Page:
With opening day just five days away, the Boston Red Sox are getting ready to make amends for one of the biggest disasters in club history. After last year’s well-documented 69-93 season the team can only get better. The biggest area the team can improve on is starting pitching. Fear not though Red Sox Nation, your starting rotation is going to be phenomenally better than last year, even though it consists of most of the same guys. The biggest reasons? Jon Lester and Clay Buchholz.
Lester was a disaster last year. His biggest accomplishment was not getting injured. Lester finished the season 9-14 with a 4.82 ERA, a ridiculously high 1.383 WHIP, and only 166 K’s in 205 innings. Nothing to see here though. This was simply a bad year. Baseball, more than any other sport, is filled with sensitive guys who let outside influences affect their performance. The Red Sox have been a freak show the 13 months. As the team has gone, so too has Lester. In 2011 his ERA was under 3.00 through August, but jumped to 5.40 as the team imploded in September.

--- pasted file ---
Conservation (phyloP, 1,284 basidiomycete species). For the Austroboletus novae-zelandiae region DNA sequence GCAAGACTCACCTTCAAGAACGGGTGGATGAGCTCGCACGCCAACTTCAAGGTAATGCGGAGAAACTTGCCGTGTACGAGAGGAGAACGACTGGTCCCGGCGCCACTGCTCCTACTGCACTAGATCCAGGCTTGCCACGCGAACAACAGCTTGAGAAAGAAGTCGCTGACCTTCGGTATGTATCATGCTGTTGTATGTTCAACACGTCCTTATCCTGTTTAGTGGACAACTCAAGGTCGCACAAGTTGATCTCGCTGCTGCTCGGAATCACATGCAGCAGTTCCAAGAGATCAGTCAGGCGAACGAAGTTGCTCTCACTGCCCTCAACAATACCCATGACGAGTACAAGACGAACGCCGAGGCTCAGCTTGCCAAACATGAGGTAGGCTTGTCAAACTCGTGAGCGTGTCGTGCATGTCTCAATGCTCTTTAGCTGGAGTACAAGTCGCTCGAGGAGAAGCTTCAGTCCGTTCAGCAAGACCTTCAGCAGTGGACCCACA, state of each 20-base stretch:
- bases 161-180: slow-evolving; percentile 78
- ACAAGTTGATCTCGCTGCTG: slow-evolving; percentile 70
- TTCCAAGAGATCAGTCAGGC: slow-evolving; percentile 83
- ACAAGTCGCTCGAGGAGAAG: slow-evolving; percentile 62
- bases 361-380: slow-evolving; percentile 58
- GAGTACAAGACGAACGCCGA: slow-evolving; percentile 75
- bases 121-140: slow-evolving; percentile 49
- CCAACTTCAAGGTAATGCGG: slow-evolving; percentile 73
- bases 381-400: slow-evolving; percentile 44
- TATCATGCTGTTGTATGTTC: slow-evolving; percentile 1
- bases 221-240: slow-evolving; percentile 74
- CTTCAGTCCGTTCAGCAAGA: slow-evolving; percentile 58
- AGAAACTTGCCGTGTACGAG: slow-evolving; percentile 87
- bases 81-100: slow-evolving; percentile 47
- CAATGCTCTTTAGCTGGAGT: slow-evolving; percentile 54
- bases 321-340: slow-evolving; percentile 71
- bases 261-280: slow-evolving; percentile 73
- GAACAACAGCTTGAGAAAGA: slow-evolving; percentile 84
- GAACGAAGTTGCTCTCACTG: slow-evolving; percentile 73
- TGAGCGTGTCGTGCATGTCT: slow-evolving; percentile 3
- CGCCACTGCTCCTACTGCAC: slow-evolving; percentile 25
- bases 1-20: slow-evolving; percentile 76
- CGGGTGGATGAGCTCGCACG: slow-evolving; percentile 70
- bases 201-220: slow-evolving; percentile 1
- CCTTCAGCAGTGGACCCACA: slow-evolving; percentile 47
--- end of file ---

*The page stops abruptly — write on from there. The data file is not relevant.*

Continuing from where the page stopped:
Last year’s 4.82 ERA was not a sign of decline (he’s only 29), but rather a statistical anomaly. Prior to 2012 Lester was the model of consistency, never having an ERA over 3.50 or under 3.00. Reports out of spring training are promising. Lester’s ERA is under 1.00 with 20 innings pitched, which included six perfect innings against a Tampa Bay Rays lineup with Evan Longoria playing. Compare that to last spring training when it was 3.50. According to catcher David Ross, Lester’s pitches have more movement and he’s pitching with confidence.
Buchholz has less of a track record of success. Last year he was the “ace” of the staff with an ERA of 4.56 and an 11-8 record. He has pitched over 100 innings only twice, including last year. He had an atrocious spring training in 2012, compiling an ERA of over 5.00. This year, like Lester, he has also been lights out. In 19 innings he has given up just 2 earned runs and has struck out 16. He is looking like his 2010 self, a year in which he went 17-7 with a 2.33 ERA.
Spring training is not always an accurate predictor of a player’s expected performance, but it can give you some insight. It’s not a coincidence that the decline of these two pitchers began when pitching coach John Farrell departed to manage the Toronto Blue Jays. Well, Farrell is back and so is the confidence of Lester and Bucholz. Expect both of these players to be All-Stars and lead the Red Sox back to the playoffs where they belong.
Aidan Kearney also blogs for his own website, aidanfromworcester.com. You can follow him on Twitter @aidanfromworc.